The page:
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What Is Collective Responsibility?

Collective responsibility requires accountability of all employees involved in a certain function or aspect of the operation.
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  • Written By: Malcolm Tatum
  • Edited By: Bronwyn Harris
  • Last Modified Date: 05 December 2014
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    Conjecture Corporation
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Collective responsibility is a concept that has to do with the level of responsibility carried by members or partners in some type of undertaking. Typically, this type of responsibility does not focus on the degree of participation that each member contributes to the overall effort, or the position or rank of each person within the structure of the group itself. Essentially, collective responsibility holds that all participants in the group are held equally accountable for the outcome of the group’s efforts, both positive and negative.

The general idea of collective responsibility is somewhat similar to what is known as diffusion of responsibility, a situation in which the participants in a group are willing to jointly share accountability for the outcome of the group’s efforts, no matter what role each individual played in that outcome. With both approaches, the idea is to focus more on what occurred and less on assigning individual responsibility when that effort either fails or succeeds. This has the advantage of preventing individual personalities from dominating the outcome or the efforts of some members going unnoticed while others are singled out for taking specific courses of action that seem to be responsible for the outcome.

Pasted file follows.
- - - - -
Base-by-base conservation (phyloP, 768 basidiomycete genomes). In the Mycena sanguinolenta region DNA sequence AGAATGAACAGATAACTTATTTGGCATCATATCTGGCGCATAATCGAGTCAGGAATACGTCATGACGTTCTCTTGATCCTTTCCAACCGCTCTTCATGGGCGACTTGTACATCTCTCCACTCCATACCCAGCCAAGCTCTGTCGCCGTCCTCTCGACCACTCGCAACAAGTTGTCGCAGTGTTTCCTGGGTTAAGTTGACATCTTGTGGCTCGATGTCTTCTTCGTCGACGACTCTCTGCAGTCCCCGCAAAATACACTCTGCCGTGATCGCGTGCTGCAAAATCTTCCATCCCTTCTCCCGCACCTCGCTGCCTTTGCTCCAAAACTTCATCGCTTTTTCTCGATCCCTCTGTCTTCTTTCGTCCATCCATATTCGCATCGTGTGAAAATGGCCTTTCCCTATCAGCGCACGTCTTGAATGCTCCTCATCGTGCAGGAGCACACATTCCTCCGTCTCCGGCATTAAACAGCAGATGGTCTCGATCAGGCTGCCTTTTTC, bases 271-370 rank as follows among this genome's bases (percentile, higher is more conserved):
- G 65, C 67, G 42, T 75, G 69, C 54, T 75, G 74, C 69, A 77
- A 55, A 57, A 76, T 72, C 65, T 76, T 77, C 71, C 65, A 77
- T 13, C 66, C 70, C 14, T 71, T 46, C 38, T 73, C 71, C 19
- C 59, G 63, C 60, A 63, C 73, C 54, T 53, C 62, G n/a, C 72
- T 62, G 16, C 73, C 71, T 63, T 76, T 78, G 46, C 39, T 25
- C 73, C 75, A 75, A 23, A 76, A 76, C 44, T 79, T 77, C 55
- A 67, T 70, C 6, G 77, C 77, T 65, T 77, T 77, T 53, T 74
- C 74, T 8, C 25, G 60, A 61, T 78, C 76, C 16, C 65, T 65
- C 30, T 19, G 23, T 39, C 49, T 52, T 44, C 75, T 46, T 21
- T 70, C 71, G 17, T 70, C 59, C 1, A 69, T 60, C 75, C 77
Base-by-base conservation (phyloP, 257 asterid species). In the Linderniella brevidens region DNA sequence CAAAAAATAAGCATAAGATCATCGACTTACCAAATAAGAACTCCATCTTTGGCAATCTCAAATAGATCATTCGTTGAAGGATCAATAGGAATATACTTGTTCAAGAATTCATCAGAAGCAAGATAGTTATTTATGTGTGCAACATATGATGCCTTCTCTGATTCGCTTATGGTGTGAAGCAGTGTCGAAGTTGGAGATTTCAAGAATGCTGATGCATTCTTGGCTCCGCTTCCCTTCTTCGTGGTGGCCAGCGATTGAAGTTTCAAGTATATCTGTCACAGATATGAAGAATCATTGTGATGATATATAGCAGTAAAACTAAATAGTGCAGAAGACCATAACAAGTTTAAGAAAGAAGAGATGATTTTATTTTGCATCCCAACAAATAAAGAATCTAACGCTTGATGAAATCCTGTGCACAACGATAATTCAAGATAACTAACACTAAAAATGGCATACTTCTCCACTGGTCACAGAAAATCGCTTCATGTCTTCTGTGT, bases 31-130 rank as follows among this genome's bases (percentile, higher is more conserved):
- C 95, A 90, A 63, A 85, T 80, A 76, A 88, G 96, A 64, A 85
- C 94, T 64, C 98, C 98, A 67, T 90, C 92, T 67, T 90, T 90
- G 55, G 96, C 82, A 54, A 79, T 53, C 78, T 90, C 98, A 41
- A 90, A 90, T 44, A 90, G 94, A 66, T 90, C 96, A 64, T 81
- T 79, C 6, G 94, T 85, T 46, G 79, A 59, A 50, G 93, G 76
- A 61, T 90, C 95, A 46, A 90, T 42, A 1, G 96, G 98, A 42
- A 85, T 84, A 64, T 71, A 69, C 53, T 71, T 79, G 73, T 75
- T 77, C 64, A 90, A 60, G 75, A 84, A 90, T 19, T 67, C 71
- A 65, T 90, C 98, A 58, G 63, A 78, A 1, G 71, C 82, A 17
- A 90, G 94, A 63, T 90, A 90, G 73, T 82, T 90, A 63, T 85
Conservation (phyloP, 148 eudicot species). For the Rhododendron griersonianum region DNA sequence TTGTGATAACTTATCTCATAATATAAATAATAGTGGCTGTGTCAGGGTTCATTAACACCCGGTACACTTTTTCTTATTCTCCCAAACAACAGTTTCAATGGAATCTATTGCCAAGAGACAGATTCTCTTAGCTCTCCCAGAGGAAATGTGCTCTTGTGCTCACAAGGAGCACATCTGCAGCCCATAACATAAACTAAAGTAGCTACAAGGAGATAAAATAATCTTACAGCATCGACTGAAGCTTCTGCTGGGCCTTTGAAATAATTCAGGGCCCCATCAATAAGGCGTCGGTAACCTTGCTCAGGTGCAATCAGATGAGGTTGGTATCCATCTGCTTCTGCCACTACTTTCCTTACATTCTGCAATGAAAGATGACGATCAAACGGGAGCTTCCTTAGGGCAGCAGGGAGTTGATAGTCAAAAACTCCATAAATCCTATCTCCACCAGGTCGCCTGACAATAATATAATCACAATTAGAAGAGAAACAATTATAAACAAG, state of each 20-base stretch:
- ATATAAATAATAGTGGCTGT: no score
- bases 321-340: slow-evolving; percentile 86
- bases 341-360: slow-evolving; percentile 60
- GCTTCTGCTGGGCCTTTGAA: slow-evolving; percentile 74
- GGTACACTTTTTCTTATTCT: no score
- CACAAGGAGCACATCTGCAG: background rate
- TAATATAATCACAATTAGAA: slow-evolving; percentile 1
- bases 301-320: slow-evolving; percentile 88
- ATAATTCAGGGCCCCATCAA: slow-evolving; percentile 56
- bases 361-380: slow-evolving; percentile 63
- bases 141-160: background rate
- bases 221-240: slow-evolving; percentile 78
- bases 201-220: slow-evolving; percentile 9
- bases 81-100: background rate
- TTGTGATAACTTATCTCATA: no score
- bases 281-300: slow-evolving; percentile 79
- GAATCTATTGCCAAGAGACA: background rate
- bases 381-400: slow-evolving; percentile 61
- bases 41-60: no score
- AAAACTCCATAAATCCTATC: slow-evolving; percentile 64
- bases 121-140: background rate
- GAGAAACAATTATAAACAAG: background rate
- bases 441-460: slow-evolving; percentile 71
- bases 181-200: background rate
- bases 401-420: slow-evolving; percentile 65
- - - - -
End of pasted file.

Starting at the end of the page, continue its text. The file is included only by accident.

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In terms of applications in a business setting such as a company operation or the function of a non-profit organization, collective responsibility requires accountability of all employees involved in a certain function or aspect of the operation. For example, if a project is undertaken involving a committee of six people, all six will be held jointly responsible for the outcome of that project. The project manager would not be singled out for rewards or to give an accounting of why a project failed. Everyone involved would share in the outcome, whether the result was considered positive or negative.

The broader application of collective responsibility means that people associated with a situation by some factor such as location may share the benefits or liabilities of an event, even if they were not directly involved in the activities surrounding it. For example, the residents of a community often benefit or are harmed in some manner by the actions of an official elected by that constituency, including those who did not vote for the official, or even chose not to vote at all. Regardless of how the community went about electing that individual, everyone in the community is affected by how he or she chooses to act while in that office.

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